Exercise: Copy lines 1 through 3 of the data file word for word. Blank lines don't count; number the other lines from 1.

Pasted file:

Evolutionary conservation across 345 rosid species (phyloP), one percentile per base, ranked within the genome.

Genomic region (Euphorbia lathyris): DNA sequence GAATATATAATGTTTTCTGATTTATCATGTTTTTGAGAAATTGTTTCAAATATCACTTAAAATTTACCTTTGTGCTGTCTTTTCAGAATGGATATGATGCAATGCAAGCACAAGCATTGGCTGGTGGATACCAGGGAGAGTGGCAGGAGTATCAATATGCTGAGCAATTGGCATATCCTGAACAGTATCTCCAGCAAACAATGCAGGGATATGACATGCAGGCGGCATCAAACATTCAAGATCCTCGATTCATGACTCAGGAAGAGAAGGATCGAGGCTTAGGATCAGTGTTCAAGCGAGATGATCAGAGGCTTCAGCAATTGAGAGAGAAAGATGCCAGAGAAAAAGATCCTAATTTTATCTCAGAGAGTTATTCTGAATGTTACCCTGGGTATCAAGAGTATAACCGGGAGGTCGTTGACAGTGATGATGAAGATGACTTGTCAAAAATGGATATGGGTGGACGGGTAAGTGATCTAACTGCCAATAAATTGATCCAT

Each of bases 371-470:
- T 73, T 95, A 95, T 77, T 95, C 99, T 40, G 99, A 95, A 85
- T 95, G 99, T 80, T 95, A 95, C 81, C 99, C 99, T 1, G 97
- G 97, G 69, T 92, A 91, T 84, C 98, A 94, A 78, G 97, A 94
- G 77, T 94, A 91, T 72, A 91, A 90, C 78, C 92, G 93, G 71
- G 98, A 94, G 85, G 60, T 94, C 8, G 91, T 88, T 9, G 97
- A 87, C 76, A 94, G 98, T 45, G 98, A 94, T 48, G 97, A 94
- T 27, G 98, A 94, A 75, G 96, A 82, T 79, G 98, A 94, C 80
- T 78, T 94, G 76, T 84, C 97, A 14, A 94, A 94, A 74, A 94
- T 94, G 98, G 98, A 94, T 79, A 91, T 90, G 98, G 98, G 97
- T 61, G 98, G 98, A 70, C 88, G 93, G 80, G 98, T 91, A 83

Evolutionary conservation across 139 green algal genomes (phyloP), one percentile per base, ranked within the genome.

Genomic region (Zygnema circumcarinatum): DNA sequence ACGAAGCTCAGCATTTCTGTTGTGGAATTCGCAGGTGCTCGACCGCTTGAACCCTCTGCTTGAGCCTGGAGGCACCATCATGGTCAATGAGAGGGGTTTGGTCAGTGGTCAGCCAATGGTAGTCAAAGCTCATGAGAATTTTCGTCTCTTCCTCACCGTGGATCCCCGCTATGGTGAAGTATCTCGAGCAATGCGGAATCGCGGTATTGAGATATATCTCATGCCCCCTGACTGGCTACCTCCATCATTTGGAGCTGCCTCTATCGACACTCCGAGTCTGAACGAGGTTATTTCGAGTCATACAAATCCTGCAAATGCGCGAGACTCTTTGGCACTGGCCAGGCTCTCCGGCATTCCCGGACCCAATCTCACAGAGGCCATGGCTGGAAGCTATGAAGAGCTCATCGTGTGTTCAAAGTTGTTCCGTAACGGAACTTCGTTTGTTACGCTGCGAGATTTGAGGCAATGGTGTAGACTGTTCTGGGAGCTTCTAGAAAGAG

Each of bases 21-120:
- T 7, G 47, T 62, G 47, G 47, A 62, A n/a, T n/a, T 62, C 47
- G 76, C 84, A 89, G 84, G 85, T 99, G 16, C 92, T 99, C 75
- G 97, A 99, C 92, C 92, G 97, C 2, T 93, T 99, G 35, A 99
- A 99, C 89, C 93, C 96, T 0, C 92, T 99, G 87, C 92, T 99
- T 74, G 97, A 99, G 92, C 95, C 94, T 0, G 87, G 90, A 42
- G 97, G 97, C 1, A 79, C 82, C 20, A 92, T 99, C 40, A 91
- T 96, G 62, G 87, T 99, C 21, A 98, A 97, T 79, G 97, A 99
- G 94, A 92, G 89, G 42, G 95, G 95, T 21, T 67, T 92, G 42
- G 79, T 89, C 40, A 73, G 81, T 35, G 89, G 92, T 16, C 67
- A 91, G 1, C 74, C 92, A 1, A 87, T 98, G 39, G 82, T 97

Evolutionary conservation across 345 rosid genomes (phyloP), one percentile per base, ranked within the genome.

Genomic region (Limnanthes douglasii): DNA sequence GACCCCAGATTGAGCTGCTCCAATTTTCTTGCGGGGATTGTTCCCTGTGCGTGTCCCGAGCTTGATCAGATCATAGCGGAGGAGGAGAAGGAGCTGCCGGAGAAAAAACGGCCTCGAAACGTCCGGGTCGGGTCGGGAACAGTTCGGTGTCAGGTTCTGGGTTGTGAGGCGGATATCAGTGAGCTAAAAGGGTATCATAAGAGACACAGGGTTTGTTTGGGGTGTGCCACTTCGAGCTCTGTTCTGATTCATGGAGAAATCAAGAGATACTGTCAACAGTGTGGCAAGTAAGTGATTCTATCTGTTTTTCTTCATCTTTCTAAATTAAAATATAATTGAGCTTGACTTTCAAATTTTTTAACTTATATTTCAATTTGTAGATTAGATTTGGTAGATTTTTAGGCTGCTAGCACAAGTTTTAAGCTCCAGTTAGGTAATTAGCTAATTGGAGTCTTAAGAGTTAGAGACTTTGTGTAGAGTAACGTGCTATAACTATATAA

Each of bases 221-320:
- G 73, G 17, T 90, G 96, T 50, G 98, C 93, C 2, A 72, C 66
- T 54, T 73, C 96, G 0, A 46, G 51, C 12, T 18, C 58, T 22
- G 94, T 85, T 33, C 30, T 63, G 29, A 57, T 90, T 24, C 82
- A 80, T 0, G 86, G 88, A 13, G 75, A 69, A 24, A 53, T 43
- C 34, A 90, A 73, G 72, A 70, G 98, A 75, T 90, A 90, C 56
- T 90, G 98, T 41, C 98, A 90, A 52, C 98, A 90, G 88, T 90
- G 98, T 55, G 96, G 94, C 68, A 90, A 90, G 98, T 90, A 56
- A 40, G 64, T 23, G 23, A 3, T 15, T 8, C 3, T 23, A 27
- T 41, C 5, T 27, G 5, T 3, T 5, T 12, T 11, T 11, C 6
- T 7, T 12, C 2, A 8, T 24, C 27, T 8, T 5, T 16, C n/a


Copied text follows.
Evolutionary conservation across 345 rosid species (phyloP), one percentile per base, ranked within the genome.

Genomic region (Euphorbia lathyris): DNA sequence GAATATATAATGTTTTCTGATTTATCATGTTTTTGAGAAATTGTTTCAAATATCACTTAAAATTTACCTTTGTGCTGTCTTTTCAGAATGGATATGATGCAATGCAAGCACAAGCATTGGCTGGTGGATACCAGGGAGAGTGGCAGGAGTATCAATATGCTGAGCAATTGGCATATCCTGAACAGTATCTCCAGCAAACAATGCAGGGATATGACATGCAGGCGGCATCAAACATTCAAGATCCTCGATTCATGACTCAGGAAGAGAAGGATCGAGGCTTAGGATCAGTGTTCAAGCGAGATGATCAGAGGCTTCAGCAATTGAGAGAGAAAGATGCCAGAGAAAAAGATCCTAATTTTATCTCAGAGAGTTATTCTGAATGTTACCCTGGGTATCAAGAGTATAACCGGGAGGTCGTTGACAGTGATGATGAAGATGACTTGTCAAAAATGGATATGGGTGGACGGGTAAGTGATCTAACTGCCAATAAATTGATCCAT

Each of bases 371-470: